The new findings are based on human and laboratory studies of mutations in a gene called EGFR that are found in about half of people with lung cancer who have never smoked. In a study of nearly half a million people living in the UK, South Korea and Taiwan, exposure to increasing concentrations of airborne particulate matter (PM) 2.5 micrometers (μm) in diameter had associated with an increased risk of NSCLC with EGFR mutations.
In laboratory studies, Francis Crick Institute scientists have shown that similar pollutant particles (PM2.5) promote rapid changes in airway cells with mutations in EGFR and in another lung cancer-associated gene called KRAS, prompting them to advance to a cancer stem cell. like status. They also found that air pollution promotes the outflow of macrophages that release an inflammatory mediator, interleukin-1β, which promotes the expansion of cells with EGFR mutations in response to exposure. with PM2.5 and interleukin-1β blockade inhibited lung cancer initiation. These findings are consistent with data from an earlier large clinical trial that showed a dose-dependent decrease in lung cancer incidence when people were treated with the anti-IL1β antibody, canakinumab (4).
In a final series of experiments, the Francis Crick team used advanced, ultra-deep mutation profiles of small samples of normal lung tissue and found EGFR and KRAS driver mutations in 18% and 33% of lung samples were normal.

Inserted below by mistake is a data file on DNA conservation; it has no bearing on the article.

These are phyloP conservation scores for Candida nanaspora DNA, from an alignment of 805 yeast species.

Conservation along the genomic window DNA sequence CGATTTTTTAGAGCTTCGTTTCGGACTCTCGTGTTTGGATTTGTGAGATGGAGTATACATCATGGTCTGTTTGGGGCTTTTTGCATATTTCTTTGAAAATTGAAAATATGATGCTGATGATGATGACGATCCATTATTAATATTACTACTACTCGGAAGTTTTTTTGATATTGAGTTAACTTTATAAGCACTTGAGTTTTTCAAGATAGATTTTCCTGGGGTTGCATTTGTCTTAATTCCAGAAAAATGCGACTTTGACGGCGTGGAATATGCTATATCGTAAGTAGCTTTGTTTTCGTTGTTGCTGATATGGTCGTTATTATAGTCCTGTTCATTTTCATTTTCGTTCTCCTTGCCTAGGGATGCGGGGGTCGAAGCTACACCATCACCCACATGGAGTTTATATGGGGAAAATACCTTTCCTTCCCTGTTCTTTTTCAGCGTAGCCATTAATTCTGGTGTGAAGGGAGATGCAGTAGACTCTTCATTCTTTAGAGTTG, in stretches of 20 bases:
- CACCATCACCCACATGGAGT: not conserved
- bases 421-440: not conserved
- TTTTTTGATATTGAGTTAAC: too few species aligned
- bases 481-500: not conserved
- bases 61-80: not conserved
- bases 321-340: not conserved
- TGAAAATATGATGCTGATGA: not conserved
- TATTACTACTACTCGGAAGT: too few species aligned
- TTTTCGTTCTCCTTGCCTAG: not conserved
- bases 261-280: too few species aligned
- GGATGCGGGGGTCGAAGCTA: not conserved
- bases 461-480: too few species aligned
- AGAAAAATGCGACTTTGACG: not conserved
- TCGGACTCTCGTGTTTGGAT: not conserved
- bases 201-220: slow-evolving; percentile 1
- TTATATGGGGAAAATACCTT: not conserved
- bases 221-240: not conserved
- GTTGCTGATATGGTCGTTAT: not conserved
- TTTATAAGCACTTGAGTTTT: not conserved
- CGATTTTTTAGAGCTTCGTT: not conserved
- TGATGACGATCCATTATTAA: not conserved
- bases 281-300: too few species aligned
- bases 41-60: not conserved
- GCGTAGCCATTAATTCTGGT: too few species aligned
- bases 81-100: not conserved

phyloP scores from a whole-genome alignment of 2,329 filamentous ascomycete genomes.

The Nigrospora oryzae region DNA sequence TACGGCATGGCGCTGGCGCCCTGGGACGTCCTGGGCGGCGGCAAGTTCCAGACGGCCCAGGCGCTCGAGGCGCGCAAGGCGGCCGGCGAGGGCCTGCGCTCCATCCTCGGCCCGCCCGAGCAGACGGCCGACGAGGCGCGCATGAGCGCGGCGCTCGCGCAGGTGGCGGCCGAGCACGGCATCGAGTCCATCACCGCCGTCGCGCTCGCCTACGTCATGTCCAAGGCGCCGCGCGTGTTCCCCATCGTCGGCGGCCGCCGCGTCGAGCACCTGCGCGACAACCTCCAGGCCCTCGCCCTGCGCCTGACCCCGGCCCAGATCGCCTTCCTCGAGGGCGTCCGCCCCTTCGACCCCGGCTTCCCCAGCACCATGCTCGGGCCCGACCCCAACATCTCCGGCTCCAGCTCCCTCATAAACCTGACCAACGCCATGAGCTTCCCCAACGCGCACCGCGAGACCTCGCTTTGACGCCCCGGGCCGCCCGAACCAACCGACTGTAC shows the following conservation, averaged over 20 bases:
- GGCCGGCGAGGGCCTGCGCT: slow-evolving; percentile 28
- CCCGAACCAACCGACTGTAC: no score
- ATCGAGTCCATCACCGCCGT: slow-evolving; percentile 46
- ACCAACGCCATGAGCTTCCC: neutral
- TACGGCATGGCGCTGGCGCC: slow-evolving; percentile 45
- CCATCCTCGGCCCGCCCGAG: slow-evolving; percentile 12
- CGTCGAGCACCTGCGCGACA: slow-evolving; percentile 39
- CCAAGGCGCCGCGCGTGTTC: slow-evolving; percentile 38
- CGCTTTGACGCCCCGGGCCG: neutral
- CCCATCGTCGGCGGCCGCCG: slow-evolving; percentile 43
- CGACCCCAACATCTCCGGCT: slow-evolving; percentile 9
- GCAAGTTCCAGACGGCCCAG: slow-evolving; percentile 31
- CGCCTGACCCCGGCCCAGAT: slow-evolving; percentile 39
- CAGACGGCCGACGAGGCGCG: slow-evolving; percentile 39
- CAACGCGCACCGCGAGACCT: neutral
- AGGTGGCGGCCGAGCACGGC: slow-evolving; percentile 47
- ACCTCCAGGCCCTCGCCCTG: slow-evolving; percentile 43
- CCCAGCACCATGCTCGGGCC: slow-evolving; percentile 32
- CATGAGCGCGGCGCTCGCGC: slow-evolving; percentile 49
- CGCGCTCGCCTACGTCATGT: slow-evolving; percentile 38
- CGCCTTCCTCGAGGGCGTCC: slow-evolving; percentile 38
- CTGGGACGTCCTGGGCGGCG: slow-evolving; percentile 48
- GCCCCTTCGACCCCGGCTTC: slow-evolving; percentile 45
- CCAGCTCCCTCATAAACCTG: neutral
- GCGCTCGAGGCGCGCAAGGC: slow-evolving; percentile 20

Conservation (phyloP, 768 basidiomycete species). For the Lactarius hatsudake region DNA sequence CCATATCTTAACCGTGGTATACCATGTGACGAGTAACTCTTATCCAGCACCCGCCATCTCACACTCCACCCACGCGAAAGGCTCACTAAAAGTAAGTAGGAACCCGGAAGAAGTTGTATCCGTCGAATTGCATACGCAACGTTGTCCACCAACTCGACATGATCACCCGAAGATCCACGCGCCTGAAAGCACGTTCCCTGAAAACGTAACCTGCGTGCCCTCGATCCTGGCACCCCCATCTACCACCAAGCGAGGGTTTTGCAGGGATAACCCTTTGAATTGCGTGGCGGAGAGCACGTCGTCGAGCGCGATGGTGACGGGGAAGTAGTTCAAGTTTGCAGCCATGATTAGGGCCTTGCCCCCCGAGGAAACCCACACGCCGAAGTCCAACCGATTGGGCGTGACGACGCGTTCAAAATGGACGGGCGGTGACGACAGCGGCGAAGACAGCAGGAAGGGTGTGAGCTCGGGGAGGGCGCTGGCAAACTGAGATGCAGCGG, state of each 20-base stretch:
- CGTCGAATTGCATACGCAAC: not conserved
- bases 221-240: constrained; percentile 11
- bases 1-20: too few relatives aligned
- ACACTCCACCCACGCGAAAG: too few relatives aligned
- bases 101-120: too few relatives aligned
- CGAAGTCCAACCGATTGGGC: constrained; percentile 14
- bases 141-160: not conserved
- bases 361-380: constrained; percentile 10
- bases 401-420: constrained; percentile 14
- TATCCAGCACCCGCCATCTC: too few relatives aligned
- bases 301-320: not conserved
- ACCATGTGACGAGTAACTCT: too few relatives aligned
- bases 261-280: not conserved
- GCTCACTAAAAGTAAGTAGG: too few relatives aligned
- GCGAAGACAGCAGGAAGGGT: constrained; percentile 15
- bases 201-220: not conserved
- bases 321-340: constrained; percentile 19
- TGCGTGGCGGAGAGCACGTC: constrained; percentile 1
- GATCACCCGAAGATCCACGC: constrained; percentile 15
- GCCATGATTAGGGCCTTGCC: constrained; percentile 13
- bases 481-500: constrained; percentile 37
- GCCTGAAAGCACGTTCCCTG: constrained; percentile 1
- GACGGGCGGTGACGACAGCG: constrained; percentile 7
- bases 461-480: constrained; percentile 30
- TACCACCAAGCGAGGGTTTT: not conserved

“We found that the driver mutations in the EGFR and KRAS genes, commonly found in lung cancer, are actually present in normal lung tissue and may be a consequence of the aging process. In our study, these mutations were only weakly carcinogenic in laboratory models.However, when lung cells with these mutations are exposed to air pollutants, we found more cancers and they occurred more quickly than when lung cells with these mutations were not exposed to pollutants, suggesting that air pollution promotes lung cancer initiation in cells “The next step is to discover why some mutated lung cells become cancerous when exposed to pollutants while others do not,” Swanton said.
Commenting on the results, Tony Mok, Chinese University of Hong Kong, who was not involved in the study, said: “This study is fascinating and exciting because it means we can question whether in In the future, it may be possible to use lung tomography to look for precancerous lesions in the lungs and try to reverse them with drugs like interleukin-1β inhibitors. whether highly sensitive EGFR profiles on blood or other samples can be used to find substances that not smokers are at increased risk of lung cancer and might benefit from lung scans, so discussions There’s still a lot of speculation.”
Like Swanton, he stressed the importance of reducing air pollution to reduce the risk of lung diseases, including cancer. “We’ve known about the link between pollution and lung cancer for a long time, and now we have a possible explanation for it. Because fossil fuel consumption goes hand in hand with pollution and gases. carbon emissions, we have a strong mandate to address these issues, concludes Mok.